The Sixth Symphony by Gustav Mahler is so heart-wrenching and bleak, a sizable percentage of audience members opted for therapy after Saturday's concert, instead of going out for drinks or dessert.
You think I'm kidding. Not really! After Gustavo Dudamel took his last bow, after the applause stopped, after the musicians of the Los Angeles Philharmonic had exited, British Mahler scholar Norman Lebrecht took a lone chair on stage to help everyone cope. "What can you do after a performance of Mahler 6?" he asked. Several hundred stragglers gathered in the hall to commiserate.
But I was too elated to stay long. Maybe not elated; more like filled with gratitude. The "Tragic" symphony by Mahler is my favorite, and this was one top-notch live performance I'd just witnessed. To me, Mahler 6 is not so soul-crushing, despite its ending. It's energetic -- even violent, but it has moments of lush beauty and other-worldly sound. The ending of the last movement is, to use California vernacular, totally a bummer. But not everything can or should end loud and fast.
This symphony marches in with heavy boots -- driven and energetic. A contrasting theme in the first movement soars upward, every phrase wanting to linger on its highest note, until of course, the menacing march interrupts, sounding like Shostakovich, 30 years before its time.
My ears kept locking onto bits of Harry Potter, Disney music… Mahler is so often quoted in the movies. After the concert, Lebrecht observed that the symphony felt a little less menacing, played in Los Angeles, world capitol of filmmaking. Music that was disturbing to European audiences 100 years ago -- the unsettling premonitions of unrest and even war -- sounds to our modern ears like movie music.
The end of the first movement is exciting and triumphant, and it gets its shape from the trumpet; Principal Trumpeter Donald Green hit the target, with just the right amount of purity and bite. (Throughout the symphony, I must have written "trumpet nails it" a dozen times in my notes.) The end of the first movement roars straight into a wall -- it was incredibly energetic on Saturday.
Mahler left the order of the movements in this symphony to whomever conducts it, and Dudamel chose to put the slow "Andante moderato" second. In this movement, the melody begins in the violins and blooms into the colors of late summer -- nostalgic, but still enjoying the warmth. Dudamel sculpts music with a great deal of physical grace -- the grace of someone who wastes no gesture but can use even a tiny nod to great effect. This movement has moments of very high-pitched stillness, broken by passionate melody, made pastorale-sounding by cowbells. Occasionally the music disappears upward, like a cotton seed floating into the sky. I felt immensely grateful that this brilliant conductor stood here, before these dedicated and talented musicians, to create these moments of grace and beauty, as planned by this devoted composer. Music is all about the moment; it can only take place in time, against a silence either created by our design or by blocking the rest of the world out. I hope, at the end of my life, that people are still devoted to this kind of creation; it is one of the most complex and thrilling art forms we humans have ever invented.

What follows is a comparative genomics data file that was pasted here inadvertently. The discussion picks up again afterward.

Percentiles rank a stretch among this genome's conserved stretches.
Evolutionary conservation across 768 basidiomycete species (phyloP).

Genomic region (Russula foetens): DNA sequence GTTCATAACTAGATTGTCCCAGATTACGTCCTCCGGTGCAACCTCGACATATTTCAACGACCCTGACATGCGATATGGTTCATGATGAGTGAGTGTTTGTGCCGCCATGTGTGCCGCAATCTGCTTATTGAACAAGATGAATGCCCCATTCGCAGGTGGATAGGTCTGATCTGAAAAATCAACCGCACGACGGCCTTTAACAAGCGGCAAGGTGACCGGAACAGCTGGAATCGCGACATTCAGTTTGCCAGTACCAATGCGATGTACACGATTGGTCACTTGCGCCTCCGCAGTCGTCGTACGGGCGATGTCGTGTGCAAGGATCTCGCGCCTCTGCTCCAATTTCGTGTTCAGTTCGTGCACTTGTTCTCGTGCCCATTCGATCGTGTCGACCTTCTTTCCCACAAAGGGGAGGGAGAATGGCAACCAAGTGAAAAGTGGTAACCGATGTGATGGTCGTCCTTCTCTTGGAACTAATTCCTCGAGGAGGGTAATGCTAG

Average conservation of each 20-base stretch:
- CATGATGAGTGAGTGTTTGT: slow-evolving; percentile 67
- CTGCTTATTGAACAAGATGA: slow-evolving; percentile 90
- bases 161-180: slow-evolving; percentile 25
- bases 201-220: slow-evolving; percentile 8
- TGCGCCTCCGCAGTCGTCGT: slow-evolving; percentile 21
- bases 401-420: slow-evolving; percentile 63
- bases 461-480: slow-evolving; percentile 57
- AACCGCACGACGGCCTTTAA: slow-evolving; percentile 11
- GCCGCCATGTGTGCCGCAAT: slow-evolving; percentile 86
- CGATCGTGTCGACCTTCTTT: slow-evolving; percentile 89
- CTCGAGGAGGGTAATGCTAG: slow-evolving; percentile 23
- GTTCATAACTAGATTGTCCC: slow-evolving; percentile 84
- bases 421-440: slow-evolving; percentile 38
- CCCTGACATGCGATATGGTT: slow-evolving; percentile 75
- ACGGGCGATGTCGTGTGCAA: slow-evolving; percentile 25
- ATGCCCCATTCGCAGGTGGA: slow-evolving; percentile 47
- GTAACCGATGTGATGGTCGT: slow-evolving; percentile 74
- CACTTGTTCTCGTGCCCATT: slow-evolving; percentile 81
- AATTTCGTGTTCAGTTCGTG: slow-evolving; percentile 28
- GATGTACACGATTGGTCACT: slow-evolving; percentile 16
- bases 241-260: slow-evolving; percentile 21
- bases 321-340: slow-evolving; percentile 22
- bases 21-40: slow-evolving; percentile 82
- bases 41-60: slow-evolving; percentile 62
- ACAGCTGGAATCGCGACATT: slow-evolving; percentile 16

The Scherzo brings us back to earth, with heavy stomping like the beginning of the symphony, only in three. The music comes to a shrill crescendo -- kudos to flutist Catherine Karoly for the piercing piccolo. The chaotic noise thins and slows into an elegant dance. Before the concert, Lebrecht mentioned that this symphony, for him, foretells marital doom rather than societal doom; Mahler was newly married to Alma when he wrote this symphony, but their relationship was headed for heartache. If so, perhaps the dance in this movement illustrates that idea better than the gloom and heartache of the other movements. The dance section begins deliberately, then it speeds up and scurries away. It snaps back into the proper tempo, only to run away again. How can you dance, when your partner keeps running away? For a while it turns downright sinister, like a dance in a field of land mines, and toward the end, a great deal of sarcasm enters, in the form of muted brass and collegno strings. The dance loses direction and wanders away quietly, against woodwind chatter, rather ambivalent.
The Finale begins with celeste (remember this instrument, from the Sugar Plum Fairy?) and rolling harp, for a groovy underwater effect. It's a hazy dreamworld, until a horn blast from another planet interrupts -- it's a startlingly unrelated chord. For a long time the music does not seem to alight on anything, until a low horn chorale brings things together. Then it revs up and each string section makes a strong statement -- under Dudamel, each section's bold entrance makes for visual theatre.
The music changes again and builds into waves of triumph and content. Nothing could ever go wrong! Until that celeste pushes us back under water and we have to start again. I knew that Mahler called for several "hammer blows" in this movement, but nonetheless I was startled when a percussionist slammed a mallet the size of my head down onto a big wooden box that looked like it could be a dog house for a bull mastiff. Indeed, the end of this symphony is killer: wrenching key changes, unrelenting noise, another hammer blow, six cymbals crashing. It builds and builds towards a happy resolution, but instead, we find the wrong chord built on the right note -- like going home and finding that the tornado knocked down all but three walls of your childhood house. The symphony sludges to the end in dissonance and disappointment, nearly silent, with one last, huge, awful blast. Dudamel kept his hands up, holding a very long silence after the symphony ended.
This article has been archived and is no longer accepting comments.
Violinist.com is made possible by...